Instead of braking when traffic lights turned to amber ahead of him, a Rugby van driver put his foot down – and ploughed into a cyclist, causing her life-changing injuries.
And driver John Marshall, who had gone through the lights ‘at the very last second,’ was later found to have five times the legal level of a cocaine derivative in his system.
He pleaded guilty at Warwick Crown Court to causing serious injury by dangerous driving and driving with an excess level of a class A drug in his system.
Marshall (29) of Whitefriars Court, Cawston, Rugby, was jailed for eight months and banned from driving for five years and four months, after which he will have to take an extended test to get his licence back.
Prosecutor Andrew Baker said that at just before eight in the morning on the 29th of June 2016 Marshall was driving a white Transit van along Parkfield Road from the direction of Cawston.
As he approached the traffic lights by the Rugby Cement works, where he wanted to make a right turn, the lights were on amber - but instead of stopping, he accelerated over the junction.
At that time Natalie Murray was cycling to work, as she did every day, and had been waiting on the pedestrian central reservation for it to be safe to continue across the road.
Mr Baker observed: “It’s clear he came through at the very last second, with the lights on amber or red.
“The white van comes round the corner and it heels over considerably. That may have been in an attempt to avoid a collision, but more likely because of the speed he was taking the corner.”
The Transit ploughed into Mrs Murray at speed, throwing her from her bike and causing her severe injuries.
Her left arm was badly shattered at the elbow, and even now she cannot fully extend it, and the operation to repair the damage has left her with significant scarring.
Her right thumb was broken in two places, as a result of which she has been left with poor motor function, she had a severe wound to her leg which has left her with long scars, and a large clotting of blood in her left hip has caused a loose area of skin.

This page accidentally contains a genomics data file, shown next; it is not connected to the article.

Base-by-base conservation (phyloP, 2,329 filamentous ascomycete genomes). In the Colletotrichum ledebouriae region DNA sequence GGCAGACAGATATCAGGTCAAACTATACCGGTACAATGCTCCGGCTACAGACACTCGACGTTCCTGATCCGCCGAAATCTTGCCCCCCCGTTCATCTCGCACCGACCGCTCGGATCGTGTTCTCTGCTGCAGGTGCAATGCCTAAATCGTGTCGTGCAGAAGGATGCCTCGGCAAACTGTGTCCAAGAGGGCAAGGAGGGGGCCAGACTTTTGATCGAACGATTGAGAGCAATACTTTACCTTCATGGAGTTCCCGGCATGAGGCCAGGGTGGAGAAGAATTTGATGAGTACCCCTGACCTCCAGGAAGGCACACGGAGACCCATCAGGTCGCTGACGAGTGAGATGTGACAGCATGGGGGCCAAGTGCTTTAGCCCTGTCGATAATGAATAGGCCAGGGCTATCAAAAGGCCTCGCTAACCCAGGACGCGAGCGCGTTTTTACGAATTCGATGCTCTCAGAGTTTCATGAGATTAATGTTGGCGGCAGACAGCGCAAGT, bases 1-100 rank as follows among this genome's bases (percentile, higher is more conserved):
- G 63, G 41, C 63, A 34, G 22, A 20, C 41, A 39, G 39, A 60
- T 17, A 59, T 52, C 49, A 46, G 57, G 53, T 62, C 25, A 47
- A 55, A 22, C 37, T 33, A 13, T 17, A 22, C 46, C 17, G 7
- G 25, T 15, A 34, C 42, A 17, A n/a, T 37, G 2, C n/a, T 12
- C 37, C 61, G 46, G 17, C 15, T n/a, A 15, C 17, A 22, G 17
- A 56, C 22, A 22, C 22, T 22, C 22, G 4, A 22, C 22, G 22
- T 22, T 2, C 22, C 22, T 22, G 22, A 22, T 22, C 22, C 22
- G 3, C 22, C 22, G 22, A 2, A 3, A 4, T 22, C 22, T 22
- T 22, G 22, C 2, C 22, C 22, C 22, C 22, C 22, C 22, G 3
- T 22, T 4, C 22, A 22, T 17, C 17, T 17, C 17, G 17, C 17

In addition, within three months of the collision, she suffered a detached retina and had to undergo surgery.
Following Marshall’s arrest, he was tested for drugs, and was found to have five times the legal level for driving of BZE, a cocaine derivative formed when the drug breaks down in the system, added Mr Baker.
Recorder Rebecca Herbert told Marshall: “Natalie Murray waited on a pedestrian central reservation, and when she found a safe gap she began to cross the road.
“Unfortunately this was just as you entered the junction at speed and turned right, and your van collided with her.
“She was thrown from her bike and suffered appalling life-changing injuries as a result of what you had done. It is clear she is severely mentally and physically changed as a result of her injuries.
“A formerly very fit and active woman, she is now unable to take part in many of the activities in which she once took part. Every aspect of her life has been adversely affected.
“You are responsible for those effects on that lady because of the manner in which you were driving that morning. You drove far too fast for the conditions and crossed the junction at a time the lights were on amber and about to turn red.
“It is quite clear that instead of stopping, as you should have done, or slowing down at the very least, you put your foot down to try to beat the lights.
“Following the accident you tested positive for a cocaine derivative. You were five times over the legal limit. It is a stimulant, and a banned substance.
“I cannot say what effect that quantity of drug had on your driving that day, but it is clearly a seriously aggravating feature of the offence.
“I have regard to the fact that you are a family man with young children and a wife, and that you yourself have suffered severe effects as a consequence of this.
“You lost your business as a result of the accident and spent a lengthy period of time out of work, and you have had this hanging over you – but so has Miss Murray.”